January 30, 2007
Governor Martin O'Malley took office this month, bringing with him to Annapolis longstanding support for transit and transit-supportive development policies. As Mayor of Baltimore, O'Malley led a group of Baltimore region elected officials to advocate for additional funding for transit expansion studies. His administration also took an interest in MTA's planned bus system restructuring, public involvement in rail planning studies, and transit oriented development in the city. Once elected, O'Malley moved quickly to appoint John Porcari as Secretary of Transportation. Porcari, who held the same position in the Glendening administration, has spent the past weeks re-familiarizing himself with state transportation issues. At the top of his agenda is a funding shortfall looming in the Transportation Trust Fund, the source of funding for all state transportation programs.
A panel of legislators created to identify "unconstrained" long-range transit funding needs in Maryland wrapped up its work shortly before the December holidays. The panel's report, expected to be issued soon, will identify a 20-year shortfall of $2 billion to simply keep up with operating costs and maintenance needs of the current system. When service enhancements and four proposed rail lines are added, the shortfall grows to $13.5 billion. The panel's staff provided a menu of options for addressing this shortfall ranging from cost reductions through operating efficiencies to fare increases, contributions from local governments, and adding or increasing sources of revenue for the Transportation Trust Fund. While the panel's report is unlikely to make specific recommendations about an appropriate level transit funding or new revenue sources, it will undoubtedly be reviewed whenever the larger question of transportation funding is raised.
MTA announced the re-branding of its limited-stop 40 line bus service late last month as "QuickBus" or "QB40." The program includes new shelters marked by yellow and gray pylons and real-time bus arrival information broadcast from an electronic sign in the shelter. At the time of the announcement on December 21, 11 stops had been equipped with the new features but MTA promised this would be expanded to 200 stops later this year. The 40 line, implemented in 2005 as part of the first phase of a comprehensive overhaul of bus routes, operates from Security Square Mall in Woodlawn through downtown to Essex. QuickBus has some of the features associated with Bus Rapid Transit, an alternative under consideration for the Red Line, but so far neither MTA nor Baltimore City or Baltimore County have implemented any improvements that would offer more speedy service. A second phase of the route overhaul planned for next month was postponed earlier this month at the request of the incoming O'Malley administration. In making the request, Secretary-designee John Porcari indicated that the administration wanted to seek more public input before moving ahead. The next opportunity to make changes to schedules comes in June, but it is likely to take MTA until fall to receive the additional feedback and make modifications.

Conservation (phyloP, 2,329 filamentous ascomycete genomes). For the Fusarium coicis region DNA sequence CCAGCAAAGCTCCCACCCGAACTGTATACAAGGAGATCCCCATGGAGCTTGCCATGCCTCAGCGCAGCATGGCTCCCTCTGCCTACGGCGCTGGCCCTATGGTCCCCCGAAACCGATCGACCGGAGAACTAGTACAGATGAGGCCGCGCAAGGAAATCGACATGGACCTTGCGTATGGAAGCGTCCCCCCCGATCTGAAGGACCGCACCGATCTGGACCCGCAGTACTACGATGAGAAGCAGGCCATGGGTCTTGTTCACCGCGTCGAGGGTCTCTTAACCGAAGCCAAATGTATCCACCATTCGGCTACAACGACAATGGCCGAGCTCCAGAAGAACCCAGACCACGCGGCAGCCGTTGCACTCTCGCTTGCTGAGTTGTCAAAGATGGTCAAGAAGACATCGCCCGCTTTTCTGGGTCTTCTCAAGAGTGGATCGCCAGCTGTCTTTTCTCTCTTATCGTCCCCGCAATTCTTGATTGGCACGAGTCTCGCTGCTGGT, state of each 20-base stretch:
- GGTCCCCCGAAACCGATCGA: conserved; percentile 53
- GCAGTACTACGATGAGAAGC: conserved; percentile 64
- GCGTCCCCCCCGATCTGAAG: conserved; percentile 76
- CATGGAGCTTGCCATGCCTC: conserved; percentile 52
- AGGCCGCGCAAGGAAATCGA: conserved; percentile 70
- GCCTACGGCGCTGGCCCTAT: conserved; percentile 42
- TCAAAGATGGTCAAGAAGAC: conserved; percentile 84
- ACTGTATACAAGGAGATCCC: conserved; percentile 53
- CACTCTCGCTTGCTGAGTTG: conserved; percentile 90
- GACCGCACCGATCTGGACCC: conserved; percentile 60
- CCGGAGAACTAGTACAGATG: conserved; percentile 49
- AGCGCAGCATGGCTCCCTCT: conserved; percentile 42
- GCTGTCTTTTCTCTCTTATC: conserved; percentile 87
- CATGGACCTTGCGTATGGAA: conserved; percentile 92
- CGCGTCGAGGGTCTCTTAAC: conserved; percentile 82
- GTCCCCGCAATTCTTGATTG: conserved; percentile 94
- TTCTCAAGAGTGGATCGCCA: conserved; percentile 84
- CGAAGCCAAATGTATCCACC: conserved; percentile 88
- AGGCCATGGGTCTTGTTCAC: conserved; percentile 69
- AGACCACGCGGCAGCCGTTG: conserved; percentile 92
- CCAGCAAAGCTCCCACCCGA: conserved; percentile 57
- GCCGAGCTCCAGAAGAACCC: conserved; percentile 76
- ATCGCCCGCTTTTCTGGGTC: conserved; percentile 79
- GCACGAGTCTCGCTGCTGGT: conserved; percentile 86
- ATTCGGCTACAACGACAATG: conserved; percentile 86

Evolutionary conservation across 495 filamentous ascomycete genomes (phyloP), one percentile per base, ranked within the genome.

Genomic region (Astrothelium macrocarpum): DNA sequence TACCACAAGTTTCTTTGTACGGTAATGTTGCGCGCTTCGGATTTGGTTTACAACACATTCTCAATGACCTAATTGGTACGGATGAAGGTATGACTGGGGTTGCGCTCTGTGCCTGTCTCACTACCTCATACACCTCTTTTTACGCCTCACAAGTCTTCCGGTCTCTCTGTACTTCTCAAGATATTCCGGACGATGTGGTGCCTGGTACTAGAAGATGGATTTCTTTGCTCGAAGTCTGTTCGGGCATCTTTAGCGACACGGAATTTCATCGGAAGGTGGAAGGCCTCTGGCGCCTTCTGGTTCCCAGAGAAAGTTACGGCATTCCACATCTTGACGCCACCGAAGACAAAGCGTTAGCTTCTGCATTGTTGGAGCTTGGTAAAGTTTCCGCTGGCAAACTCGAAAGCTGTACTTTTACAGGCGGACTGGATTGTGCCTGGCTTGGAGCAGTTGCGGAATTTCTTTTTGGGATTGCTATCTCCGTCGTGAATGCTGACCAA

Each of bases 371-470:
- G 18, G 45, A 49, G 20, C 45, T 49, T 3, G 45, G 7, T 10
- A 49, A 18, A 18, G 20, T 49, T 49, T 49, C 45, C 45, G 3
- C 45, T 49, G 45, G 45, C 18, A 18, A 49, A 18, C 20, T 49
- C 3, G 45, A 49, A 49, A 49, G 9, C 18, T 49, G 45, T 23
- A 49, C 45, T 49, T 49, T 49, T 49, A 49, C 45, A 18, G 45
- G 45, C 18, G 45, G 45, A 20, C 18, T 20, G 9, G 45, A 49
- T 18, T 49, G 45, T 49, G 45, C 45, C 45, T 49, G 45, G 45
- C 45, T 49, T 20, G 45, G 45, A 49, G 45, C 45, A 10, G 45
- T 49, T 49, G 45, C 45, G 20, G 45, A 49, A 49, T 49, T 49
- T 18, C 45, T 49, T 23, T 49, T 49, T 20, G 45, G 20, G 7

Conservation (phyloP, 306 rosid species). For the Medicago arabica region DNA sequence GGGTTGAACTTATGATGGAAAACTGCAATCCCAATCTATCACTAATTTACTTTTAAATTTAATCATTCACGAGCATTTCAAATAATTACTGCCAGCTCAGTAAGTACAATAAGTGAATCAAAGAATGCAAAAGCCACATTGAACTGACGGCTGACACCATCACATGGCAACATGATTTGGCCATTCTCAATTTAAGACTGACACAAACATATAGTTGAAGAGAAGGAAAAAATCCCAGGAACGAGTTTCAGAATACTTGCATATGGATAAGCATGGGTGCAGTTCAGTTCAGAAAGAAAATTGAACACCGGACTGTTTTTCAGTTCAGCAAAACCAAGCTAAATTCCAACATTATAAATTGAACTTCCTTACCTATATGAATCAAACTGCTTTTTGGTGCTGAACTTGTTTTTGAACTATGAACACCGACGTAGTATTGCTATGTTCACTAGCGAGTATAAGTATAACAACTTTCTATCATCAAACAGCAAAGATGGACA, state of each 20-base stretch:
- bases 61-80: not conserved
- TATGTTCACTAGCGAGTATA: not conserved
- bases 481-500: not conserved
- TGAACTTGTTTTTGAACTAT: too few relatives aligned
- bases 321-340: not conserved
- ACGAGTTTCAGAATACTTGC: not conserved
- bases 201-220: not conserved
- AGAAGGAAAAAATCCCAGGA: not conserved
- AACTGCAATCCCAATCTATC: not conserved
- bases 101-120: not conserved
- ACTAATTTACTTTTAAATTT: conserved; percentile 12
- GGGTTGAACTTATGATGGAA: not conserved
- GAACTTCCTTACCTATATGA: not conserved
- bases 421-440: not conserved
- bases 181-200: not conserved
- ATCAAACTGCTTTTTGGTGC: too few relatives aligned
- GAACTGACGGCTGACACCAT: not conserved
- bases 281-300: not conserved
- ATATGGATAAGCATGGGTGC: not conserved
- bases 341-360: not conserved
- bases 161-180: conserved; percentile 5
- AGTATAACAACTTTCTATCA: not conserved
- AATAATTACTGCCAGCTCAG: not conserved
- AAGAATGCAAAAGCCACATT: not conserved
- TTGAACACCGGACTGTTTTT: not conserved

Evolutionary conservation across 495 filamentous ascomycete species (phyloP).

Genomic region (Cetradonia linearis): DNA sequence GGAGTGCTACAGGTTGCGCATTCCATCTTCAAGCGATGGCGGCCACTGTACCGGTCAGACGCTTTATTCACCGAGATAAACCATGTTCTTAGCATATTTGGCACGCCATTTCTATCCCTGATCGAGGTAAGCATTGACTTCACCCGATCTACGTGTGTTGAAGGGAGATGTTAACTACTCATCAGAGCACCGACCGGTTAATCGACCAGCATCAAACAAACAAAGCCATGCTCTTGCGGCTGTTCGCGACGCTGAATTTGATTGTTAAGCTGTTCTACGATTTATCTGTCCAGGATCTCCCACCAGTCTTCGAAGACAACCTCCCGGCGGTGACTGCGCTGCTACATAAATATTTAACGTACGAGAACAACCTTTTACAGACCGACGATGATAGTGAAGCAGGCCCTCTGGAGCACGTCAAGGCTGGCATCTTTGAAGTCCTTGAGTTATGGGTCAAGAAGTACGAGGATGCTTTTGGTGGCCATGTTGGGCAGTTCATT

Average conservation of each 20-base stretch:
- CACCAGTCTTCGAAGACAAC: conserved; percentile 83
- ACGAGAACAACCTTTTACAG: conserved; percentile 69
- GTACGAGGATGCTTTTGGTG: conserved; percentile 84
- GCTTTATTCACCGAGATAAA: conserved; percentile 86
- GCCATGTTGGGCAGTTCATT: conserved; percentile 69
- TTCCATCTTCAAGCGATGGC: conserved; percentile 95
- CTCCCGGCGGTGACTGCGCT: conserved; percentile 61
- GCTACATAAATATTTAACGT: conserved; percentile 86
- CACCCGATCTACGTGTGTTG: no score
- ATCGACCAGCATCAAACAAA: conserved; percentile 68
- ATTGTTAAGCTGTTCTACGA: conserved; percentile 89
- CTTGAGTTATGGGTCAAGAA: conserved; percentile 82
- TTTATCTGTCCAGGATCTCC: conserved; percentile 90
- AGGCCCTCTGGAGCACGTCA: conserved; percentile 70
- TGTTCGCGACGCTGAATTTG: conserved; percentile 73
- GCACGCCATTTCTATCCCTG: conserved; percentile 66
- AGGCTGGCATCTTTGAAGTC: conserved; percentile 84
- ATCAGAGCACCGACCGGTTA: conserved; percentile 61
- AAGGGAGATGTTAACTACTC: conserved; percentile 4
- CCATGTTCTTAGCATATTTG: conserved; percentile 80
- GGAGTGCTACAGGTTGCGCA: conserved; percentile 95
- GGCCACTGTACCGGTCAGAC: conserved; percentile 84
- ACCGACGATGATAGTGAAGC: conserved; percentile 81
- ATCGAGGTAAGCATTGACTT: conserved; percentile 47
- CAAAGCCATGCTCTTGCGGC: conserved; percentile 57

A new study commissioned by the American Public Transportation Association found that households that regularly use transit save an average of $6,251 in fuel and vehicle ownership costs. The average "public transit household," defined as having two workers, one car, and living in a transit-served community, drives 16 fewer miles per day than a non-public transit household. The study also found that public transit usage reduces U.S. gasoline consumption by 1.4 billion gallons per year, and that expanding transit enough to double ridership would also double this fuel savings.